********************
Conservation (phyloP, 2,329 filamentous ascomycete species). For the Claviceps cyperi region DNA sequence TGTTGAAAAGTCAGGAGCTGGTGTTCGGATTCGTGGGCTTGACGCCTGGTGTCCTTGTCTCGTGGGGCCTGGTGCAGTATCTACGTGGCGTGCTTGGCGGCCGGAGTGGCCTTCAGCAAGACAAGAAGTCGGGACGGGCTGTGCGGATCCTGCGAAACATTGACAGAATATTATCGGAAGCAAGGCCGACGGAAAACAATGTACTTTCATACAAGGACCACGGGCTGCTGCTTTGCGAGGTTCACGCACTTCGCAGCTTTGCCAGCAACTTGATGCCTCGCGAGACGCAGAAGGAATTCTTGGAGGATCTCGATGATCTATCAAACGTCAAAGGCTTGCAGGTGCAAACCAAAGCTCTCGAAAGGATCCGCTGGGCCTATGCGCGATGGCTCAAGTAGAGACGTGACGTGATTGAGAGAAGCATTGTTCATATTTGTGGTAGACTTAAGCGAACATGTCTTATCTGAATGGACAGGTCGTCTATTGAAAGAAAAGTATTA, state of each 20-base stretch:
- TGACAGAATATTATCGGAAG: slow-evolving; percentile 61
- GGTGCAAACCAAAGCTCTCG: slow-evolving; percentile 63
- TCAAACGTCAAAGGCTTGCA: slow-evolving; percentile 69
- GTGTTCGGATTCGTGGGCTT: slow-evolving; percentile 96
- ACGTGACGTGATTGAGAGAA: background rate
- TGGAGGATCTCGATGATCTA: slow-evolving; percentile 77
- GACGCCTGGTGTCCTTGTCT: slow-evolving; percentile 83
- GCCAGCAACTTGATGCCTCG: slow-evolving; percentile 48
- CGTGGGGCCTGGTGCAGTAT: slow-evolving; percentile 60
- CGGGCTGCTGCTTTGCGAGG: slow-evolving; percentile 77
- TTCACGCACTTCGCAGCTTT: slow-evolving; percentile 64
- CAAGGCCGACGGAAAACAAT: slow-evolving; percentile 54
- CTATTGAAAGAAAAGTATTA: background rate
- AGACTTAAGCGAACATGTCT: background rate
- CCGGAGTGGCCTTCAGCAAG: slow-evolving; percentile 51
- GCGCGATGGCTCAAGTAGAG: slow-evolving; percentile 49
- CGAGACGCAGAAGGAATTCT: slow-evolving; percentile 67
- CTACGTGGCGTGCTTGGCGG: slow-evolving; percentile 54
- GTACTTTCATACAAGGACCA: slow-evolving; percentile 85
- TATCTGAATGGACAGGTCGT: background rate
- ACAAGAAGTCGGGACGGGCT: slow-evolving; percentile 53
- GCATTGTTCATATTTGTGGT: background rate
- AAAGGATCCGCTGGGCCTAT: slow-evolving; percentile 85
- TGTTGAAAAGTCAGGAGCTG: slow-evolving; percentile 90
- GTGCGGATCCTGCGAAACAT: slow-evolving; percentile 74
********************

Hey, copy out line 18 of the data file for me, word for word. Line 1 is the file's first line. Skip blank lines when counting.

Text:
- CGAGACGCAGAAGGAATTCT: slow-evolving; percentile 67